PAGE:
The legal profession is replete with pressures, but with the additional challenge presented by the COVID-19 pandemic, both physical and mental, there’s no better time to take steps to strengthen a sense of well-being.
A number of legal websites offer useful advice. Patrick Krill, founder of Krill Strategies, a behavioral health consulting firm focused exclusively on the legal industry, recently wrote that “it’s important to recognize that anxiety and panic rarely lead to good decision-making or improved circumstances, but frequently lead to fatigue, emotional exhaustion and retrospectively disproportionate despair and energy expenditure.”
Among Krill’s suggestions: limit exposure to “emotionally disruptive cues” such as frequent push notifications, social media posts and news headlines, but to not totally ignore the news.
With more lawyers working from home because of social distancing measures and stay-at-home orders, feelings of stress, anxiety and depression —already reported at higher levels among lawyers, according to studies—social connection is more important than ever. Krill suggested lawyers schedule phone or video check-ins with family and friends.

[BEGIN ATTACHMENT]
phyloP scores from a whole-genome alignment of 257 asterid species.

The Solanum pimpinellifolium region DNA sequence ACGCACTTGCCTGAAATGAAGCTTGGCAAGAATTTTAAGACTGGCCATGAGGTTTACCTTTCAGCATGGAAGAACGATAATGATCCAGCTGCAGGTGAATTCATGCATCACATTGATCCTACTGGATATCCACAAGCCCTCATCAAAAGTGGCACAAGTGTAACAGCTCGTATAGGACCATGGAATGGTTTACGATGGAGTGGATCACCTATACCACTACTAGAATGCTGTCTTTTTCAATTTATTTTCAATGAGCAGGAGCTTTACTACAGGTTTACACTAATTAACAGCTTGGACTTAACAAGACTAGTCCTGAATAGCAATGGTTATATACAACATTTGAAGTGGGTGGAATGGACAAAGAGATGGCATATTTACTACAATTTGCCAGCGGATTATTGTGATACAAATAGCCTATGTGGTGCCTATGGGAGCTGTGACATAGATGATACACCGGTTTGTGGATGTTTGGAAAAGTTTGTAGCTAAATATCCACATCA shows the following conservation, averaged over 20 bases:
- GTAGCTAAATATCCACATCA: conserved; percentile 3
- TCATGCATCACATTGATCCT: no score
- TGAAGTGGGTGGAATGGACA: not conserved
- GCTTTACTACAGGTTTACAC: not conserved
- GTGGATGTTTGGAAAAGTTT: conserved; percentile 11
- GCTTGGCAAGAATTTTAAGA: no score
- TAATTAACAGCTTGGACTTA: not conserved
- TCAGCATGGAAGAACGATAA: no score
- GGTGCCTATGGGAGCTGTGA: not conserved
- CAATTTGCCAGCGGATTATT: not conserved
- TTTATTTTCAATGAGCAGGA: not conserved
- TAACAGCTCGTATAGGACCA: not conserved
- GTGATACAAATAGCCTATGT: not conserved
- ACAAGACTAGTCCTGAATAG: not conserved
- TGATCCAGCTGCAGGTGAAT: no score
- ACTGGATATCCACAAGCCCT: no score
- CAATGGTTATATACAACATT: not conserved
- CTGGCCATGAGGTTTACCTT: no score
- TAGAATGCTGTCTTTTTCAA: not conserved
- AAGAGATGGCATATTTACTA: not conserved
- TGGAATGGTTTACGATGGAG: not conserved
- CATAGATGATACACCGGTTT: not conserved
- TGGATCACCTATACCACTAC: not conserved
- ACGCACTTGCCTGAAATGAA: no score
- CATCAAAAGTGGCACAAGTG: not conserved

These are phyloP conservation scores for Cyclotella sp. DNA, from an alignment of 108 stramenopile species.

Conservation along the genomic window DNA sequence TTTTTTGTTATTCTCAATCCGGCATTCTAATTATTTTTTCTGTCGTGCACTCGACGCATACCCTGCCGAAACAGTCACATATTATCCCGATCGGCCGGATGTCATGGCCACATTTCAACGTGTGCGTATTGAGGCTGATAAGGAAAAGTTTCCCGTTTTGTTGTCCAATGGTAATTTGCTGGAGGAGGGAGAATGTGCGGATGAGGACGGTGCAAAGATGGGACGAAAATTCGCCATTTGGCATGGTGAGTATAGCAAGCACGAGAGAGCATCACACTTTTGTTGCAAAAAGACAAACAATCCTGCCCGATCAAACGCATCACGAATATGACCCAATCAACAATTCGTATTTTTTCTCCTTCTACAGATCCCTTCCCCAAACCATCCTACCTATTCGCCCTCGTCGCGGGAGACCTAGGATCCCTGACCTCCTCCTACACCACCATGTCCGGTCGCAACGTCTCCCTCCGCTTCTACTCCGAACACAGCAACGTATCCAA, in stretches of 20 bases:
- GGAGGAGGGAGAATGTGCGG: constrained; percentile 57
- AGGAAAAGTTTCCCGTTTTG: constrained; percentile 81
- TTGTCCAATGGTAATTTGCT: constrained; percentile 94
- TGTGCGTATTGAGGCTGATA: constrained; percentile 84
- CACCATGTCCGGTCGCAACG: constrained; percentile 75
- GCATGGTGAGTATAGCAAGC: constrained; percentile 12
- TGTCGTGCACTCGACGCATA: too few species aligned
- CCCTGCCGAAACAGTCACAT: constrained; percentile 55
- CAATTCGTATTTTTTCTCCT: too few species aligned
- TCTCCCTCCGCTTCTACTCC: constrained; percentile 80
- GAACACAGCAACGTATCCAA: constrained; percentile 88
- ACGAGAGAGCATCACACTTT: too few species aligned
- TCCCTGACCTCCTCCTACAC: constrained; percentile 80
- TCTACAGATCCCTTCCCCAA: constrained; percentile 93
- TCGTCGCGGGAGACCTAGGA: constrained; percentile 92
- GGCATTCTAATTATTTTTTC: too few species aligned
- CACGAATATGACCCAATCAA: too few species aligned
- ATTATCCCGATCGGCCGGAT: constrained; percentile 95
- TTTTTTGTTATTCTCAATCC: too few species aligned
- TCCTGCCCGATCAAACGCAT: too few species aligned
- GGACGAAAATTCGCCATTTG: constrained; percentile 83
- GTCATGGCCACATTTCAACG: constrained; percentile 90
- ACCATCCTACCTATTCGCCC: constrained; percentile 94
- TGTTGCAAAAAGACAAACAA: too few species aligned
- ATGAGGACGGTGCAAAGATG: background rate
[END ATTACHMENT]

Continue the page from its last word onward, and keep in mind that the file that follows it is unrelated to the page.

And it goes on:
Another article suggests law firms consider frequent staff check-ins to promote social connection despite the physical disconnection by using “group calls or video conferences, a quick Skype or a Slack message to say, ‘Hi! I’m signing on for the day,’ or ‘Hello! I’m taking a break for lunch,’ the same way you might if you were to drop by someone’s office.”
Compassion is imperative at this time. In the same article, Jarrod F. Reich, a legal practice professor at Georgetown Law, said attorneys‑ who are typically high-achieving perfectionists‑need to show compassion toward themselves, and law firm management must show compassion for their lawyers and staff, “providing flexibility if some are not able to complete tasks in the usual amount of time and communicating empathetically with them.”
Other resources include:
The New Jersey Lawyers Assistance Program, 800-246-5527, is a free and confidential resource available for all New Jersey lawyers, judges, law students and law graduates
The Centers for Disease Control and Prevention, offers information on Covid-19 and guidance for stress and coping during this crisis. “Coping with stress will make you, the people you care about and your community stronger,” it said.
NJ Mental Health Cares, New Jersey’s behavioral health information and referral system, 866-202-HELP (4357) for free, confidential support by trained specialists from 8 a.m. to 8 p.m. daily.
Many drug/alcohol recovery meetings and resources have gone virtual: